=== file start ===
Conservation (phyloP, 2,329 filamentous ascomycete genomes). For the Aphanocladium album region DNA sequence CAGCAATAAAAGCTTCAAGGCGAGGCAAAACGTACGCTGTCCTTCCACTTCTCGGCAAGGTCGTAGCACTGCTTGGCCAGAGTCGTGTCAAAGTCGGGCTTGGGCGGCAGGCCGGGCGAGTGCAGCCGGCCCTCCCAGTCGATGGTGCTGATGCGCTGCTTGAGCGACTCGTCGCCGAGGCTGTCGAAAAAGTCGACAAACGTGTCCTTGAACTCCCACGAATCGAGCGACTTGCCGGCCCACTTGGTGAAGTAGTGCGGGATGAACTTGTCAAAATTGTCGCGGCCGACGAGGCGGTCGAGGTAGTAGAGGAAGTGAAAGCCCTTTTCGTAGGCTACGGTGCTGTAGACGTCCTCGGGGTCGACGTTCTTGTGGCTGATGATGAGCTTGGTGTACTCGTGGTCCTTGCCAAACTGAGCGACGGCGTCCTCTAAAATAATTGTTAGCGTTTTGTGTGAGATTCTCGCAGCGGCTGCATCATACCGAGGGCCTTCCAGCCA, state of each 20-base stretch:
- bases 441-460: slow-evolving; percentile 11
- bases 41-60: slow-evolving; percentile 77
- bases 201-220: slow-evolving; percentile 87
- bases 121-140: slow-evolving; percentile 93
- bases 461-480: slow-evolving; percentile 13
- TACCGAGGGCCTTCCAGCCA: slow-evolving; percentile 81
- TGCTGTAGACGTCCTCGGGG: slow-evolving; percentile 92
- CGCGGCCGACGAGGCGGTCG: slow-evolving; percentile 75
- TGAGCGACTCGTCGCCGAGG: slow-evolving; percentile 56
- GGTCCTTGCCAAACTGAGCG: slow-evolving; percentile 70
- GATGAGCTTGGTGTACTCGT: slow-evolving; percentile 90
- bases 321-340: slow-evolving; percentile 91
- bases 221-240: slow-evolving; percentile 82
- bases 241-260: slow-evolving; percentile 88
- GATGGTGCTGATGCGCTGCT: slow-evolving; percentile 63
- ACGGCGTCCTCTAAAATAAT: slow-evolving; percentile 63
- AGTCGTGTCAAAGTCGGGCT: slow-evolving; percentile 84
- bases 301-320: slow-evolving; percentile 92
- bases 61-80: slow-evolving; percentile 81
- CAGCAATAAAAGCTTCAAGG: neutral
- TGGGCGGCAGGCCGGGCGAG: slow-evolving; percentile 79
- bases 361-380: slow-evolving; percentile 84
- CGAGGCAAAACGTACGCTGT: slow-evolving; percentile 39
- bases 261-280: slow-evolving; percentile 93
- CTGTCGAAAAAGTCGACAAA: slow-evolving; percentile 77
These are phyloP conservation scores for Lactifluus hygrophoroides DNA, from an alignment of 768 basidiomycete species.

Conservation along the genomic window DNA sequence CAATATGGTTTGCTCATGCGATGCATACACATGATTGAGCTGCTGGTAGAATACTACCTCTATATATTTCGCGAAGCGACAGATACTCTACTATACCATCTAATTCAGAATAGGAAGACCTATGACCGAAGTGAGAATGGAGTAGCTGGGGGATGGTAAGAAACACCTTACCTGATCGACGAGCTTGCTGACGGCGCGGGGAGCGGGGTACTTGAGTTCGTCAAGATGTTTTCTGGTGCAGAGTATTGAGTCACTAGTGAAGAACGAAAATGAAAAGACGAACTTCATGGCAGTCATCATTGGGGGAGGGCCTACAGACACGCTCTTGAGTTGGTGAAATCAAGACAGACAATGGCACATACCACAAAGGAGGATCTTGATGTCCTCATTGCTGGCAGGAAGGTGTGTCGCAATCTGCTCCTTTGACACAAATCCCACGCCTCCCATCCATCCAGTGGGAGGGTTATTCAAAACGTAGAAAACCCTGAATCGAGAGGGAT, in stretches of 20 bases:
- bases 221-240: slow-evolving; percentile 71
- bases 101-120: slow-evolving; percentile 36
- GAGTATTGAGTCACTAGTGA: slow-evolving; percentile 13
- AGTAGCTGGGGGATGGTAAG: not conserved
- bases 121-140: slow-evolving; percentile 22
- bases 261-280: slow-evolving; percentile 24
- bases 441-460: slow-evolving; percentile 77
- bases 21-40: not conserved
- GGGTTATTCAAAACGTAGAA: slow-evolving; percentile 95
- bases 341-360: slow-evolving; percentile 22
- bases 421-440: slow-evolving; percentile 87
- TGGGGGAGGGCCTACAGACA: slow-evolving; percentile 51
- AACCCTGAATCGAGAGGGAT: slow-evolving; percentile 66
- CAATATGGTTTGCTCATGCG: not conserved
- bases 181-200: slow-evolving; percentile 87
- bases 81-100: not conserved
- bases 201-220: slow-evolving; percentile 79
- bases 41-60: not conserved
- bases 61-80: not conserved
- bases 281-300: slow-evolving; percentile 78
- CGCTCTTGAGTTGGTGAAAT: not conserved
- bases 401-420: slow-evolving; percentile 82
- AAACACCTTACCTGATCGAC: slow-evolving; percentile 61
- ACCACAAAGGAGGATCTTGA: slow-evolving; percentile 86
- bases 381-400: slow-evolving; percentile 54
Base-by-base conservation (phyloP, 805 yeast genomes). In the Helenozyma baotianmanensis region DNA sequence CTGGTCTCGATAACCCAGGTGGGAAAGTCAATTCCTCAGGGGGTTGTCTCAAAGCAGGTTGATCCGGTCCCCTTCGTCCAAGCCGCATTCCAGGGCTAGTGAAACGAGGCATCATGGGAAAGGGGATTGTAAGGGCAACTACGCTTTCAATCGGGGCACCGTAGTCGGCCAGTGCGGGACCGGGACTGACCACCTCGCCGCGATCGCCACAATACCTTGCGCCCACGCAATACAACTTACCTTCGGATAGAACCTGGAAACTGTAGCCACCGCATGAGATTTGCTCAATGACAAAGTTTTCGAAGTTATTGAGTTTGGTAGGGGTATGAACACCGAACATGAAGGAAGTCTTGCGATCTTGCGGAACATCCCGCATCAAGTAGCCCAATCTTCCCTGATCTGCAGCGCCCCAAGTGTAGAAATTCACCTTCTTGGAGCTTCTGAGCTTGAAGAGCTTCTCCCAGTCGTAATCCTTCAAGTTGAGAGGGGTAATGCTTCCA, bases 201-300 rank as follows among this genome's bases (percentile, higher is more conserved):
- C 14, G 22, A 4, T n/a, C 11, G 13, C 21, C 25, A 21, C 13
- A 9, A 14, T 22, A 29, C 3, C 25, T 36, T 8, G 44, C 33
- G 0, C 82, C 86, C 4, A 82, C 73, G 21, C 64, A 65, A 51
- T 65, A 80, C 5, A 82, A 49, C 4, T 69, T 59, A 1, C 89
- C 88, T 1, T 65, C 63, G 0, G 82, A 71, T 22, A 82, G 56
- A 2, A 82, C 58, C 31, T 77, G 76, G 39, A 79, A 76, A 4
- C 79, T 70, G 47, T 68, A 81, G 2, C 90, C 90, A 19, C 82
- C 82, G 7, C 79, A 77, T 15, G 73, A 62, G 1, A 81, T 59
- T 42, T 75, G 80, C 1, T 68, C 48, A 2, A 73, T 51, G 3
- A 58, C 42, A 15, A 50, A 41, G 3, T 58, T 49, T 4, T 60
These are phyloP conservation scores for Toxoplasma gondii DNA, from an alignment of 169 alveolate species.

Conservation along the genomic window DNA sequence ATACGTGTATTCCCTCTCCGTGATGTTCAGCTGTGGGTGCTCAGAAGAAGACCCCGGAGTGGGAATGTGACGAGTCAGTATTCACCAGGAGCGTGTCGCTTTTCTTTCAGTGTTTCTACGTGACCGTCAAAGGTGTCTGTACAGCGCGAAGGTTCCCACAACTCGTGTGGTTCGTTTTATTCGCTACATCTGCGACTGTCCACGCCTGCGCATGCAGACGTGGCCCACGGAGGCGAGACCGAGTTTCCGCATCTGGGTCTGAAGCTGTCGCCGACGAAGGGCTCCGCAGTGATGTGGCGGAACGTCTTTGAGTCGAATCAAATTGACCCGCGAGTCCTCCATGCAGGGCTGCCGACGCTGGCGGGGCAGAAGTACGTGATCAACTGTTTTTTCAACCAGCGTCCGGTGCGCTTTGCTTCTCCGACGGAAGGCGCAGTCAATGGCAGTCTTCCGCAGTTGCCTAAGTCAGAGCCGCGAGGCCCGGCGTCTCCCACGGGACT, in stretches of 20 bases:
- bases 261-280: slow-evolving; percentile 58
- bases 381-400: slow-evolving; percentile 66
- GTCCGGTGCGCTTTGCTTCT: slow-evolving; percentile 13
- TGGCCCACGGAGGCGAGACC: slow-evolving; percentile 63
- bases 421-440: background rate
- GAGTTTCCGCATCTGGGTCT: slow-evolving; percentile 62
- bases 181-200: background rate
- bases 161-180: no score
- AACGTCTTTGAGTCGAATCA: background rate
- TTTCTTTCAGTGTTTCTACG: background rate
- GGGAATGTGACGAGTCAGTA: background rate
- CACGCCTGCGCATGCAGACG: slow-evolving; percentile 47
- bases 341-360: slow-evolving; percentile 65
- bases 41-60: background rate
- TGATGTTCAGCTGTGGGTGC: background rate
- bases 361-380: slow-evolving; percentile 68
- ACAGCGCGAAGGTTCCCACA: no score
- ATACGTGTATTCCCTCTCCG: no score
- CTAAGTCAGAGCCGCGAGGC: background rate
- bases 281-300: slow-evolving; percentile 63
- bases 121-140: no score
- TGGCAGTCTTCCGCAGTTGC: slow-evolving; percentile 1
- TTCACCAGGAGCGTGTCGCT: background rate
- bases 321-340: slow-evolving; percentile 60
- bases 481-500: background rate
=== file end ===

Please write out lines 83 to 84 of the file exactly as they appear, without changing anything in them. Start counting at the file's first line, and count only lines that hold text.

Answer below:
- ACAGCGCGAAGGTTCCCACA: no score
- ATACGTGTATTCCCTCTCCG: no score